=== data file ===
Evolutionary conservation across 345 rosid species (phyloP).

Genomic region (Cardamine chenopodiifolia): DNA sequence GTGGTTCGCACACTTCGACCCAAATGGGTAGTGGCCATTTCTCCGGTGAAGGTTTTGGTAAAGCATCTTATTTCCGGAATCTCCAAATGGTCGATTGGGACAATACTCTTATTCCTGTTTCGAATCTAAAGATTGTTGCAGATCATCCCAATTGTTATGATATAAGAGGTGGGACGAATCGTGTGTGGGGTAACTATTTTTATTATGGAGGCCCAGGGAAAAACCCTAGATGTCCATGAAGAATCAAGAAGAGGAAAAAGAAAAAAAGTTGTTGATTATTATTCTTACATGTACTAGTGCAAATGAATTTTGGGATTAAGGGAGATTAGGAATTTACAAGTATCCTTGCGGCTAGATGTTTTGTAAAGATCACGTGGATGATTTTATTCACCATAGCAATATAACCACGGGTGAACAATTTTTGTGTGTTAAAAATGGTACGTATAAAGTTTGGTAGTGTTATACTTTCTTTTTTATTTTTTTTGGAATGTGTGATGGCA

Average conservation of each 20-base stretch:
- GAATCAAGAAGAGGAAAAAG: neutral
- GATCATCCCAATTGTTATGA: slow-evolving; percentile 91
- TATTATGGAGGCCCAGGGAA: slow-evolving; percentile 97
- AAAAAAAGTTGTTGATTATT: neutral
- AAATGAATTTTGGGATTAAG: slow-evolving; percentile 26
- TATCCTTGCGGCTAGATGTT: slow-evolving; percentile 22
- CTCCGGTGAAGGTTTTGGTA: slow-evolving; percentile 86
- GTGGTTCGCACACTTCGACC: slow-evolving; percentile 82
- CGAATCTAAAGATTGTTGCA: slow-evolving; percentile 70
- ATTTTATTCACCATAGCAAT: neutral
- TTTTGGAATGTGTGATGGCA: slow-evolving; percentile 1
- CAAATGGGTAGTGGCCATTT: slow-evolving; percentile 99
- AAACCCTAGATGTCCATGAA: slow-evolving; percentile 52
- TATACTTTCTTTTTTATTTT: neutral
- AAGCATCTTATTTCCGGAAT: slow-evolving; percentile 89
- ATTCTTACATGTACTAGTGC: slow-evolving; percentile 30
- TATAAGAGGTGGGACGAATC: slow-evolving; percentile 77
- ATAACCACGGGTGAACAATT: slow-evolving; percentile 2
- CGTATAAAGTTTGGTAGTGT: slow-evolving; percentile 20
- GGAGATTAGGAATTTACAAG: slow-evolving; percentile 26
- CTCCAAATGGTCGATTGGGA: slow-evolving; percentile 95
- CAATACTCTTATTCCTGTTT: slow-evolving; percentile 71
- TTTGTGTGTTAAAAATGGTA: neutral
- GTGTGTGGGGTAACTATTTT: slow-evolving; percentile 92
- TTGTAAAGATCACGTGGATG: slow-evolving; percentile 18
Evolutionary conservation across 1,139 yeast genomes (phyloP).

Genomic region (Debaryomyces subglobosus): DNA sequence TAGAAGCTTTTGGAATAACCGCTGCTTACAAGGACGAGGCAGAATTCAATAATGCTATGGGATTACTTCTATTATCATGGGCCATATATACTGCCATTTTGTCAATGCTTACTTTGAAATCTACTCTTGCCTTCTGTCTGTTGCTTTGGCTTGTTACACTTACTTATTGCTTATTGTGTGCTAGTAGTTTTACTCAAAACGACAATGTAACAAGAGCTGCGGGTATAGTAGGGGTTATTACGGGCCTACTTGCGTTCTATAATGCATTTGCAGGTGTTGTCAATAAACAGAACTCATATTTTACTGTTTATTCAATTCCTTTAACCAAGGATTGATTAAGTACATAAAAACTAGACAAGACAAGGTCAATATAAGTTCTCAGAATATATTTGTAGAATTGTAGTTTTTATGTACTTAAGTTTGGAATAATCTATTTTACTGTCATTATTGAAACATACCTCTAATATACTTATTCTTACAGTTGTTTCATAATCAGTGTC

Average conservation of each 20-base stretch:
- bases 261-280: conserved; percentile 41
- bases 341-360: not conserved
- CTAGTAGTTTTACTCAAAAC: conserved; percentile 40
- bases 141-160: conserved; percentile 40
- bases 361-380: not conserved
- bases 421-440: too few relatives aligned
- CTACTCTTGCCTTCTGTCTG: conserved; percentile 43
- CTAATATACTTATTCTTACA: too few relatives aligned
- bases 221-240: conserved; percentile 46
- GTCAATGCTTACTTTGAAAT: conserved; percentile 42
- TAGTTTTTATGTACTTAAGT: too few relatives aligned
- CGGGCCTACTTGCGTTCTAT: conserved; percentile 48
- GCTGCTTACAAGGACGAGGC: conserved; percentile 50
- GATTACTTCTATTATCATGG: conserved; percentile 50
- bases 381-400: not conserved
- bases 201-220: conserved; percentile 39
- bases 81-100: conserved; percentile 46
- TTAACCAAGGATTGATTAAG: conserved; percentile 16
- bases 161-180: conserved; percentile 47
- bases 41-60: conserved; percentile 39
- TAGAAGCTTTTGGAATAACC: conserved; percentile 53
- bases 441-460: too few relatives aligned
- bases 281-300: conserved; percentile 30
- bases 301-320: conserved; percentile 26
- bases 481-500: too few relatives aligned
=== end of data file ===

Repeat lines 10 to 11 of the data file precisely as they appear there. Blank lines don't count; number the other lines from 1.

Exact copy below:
- CTCCGGTGAAGGTTTTGGTA: slow-evolving; percentile 86
- GTGGTTCGCACACTTCGACC: slow-evolving; percentile 82